- Prep time
- 45 minutes PT45M
- Cook time
- 12-15 minutes PT15M
- 4 servings
Grilling in aluminum foil pouches helps prevent fish and shellfish from drying out or sticking to grill grates. The pouch locks in flavor and moisture and naturally steams tender greens and young vegetables—plus it's an all-in-one cooking technique that minimizes dirty dishes, leaving you more time to sit back and enjoy the evening.
- 4 skin-on salmon fillets, 6 ounces each
- 1 cup Soy Vay Veri Veri Teriyaki Sauce
- 2 heads baby bok choy, ends removed
- 1 can straw mushrooms
- 1 can bamboo shoots, julienned
- 4 sheets of aluminum foil, 24 inches long
Marinate salmon in teriyaki sauce for up to 30 minutes before cooking. While salmon is marinating, prepare remaining ingredients.
Preheat the grill to medium for indirect heat.
Lay out aluminum foil lengthwise, extending away from you. In the middle of the bottom of the foil, place 4 bok choy leaves in a criss-cross pattern (these will serve as a bed for the salmon and prevent sticking). On top of the bok choy, place about 1 tablespoon bamboo shoots and 2 mushrooms. Place salmon over this and top with more bamboo and mushrooms. Pour ¼ of the marinade over the stack.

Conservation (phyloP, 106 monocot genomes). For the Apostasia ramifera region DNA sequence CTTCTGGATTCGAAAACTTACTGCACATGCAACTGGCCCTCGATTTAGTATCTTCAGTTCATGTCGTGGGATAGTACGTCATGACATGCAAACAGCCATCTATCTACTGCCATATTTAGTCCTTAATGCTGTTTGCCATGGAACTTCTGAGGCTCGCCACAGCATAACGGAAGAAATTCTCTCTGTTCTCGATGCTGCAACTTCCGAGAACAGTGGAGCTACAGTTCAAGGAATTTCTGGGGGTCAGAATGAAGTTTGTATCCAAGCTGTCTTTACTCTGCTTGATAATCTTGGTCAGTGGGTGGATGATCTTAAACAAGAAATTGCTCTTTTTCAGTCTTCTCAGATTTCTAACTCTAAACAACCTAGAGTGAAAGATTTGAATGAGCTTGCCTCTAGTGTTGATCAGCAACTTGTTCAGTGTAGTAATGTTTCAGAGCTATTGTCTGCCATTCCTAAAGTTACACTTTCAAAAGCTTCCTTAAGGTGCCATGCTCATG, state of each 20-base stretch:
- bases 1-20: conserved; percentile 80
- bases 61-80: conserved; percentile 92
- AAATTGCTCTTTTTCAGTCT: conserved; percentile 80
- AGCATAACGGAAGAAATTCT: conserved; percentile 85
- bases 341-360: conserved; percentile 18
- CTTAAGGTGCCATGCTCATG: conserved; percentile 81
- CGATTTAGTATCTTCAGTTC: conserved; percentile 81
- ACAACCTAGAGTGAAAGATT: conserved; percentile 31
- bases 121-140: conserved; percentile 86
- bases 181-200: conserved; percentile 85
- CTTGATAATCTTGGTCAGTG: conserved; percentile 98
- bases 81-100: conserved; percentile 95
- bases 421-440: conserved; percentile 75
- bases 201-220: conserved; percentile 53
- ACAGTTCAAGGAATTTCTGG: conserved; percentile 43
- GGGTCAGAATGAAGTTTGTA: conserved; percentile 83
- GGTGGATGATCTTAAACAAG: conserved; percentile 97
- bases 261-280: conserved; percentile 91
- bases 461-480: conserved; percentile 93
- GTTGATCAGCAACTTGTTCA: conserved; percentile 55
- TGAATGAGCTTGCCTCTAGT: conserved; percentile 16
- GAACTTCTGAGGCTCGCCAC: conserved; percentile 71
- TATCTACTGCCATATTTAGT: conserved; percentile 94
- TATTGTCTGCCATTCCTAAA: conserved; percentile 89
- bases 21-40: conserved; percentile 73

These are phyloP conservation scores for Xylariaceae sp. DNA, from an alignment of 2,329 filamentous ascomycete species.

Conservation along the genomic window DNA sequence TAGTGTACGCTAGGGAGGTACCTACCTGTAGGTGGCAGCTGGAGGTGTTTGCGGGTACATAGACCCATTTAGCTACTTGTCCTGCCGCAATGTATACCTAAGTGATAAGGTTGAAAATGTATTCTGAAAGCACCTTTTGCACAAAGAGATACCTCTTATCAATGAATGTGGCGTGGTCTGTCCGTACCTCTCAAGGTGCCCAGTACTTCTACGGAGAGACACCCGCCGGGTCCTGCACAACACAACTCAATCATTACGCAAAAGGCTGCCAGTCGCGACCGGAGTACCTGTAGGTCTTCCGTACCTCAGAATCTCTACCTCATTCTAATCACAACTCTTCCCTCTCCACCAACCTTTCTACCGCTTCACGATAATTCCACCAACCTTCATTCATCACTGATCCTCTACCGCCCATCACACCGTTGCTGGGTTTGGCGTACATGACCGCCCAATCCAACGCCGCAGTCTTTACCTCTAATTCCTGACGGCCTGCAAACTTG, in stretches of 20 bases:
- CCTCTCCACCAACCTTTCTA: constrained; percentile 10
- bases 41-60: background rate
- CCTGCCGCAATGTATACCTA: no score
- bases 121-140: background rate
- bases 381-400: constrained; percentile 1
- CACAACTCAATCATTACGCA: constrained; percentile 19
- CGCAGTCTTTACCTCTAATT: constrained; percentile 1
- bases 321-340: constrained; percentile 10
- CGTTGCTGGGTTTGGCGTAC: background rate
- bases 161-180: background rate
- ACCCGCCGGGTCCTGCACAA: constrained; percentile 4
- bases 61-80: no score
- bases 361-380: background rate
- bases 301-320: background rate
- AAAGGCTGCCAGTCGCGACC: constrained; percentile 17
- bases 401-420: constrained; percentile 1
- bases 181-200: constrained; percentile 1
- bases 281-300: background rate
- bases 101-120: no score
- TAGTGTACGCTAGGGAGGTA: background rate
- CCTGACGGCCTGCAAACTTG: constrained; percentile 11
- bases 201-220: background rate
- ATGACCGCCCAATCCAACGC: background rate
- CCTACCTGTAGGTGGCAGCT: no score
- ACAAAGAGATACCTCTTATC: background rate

Repeat for all 4 pouches. Once assembled, fold foil in half towards you. Crimp the front of the foil by folding it twice and creasing it. Repeat this on the two other sides to create an airtight pouch.
Grill salmon over indirect heat for 10 minutes, then allow to rest for 5 minutes for well done. For medium doneness, cook for 6 minutes and let rest for 5 minutes.
To serve, cut an "X" in the foil and serve in the pouch.
Techniques used in this recipe:
- julienne: vegetables, potatoes, or other items cut into strips; 1/8-inch square x 1 to 2 inches is standard. Fine julienne is 1/16-inch square.
- grill (I)
- grill (I): a cooking technique in which foods are cooked by a radiant heat source placed below the food.
Sauvignon Blanc is taut, supple and herbal. With high acidity and aromas of tea, meadow and green herb, Sauvignon Blanc has a suitable name derived from the French "sauvage", meaning "wild".
Considered by many to be the most noble and unique wine grape varietal in the world. These kings of Alsace's wines are known for their soaring acidity and considerable concentration. This wine is often lower in alcohol, giving it less body. Rieslings are dry, with a fruity yet firm taste.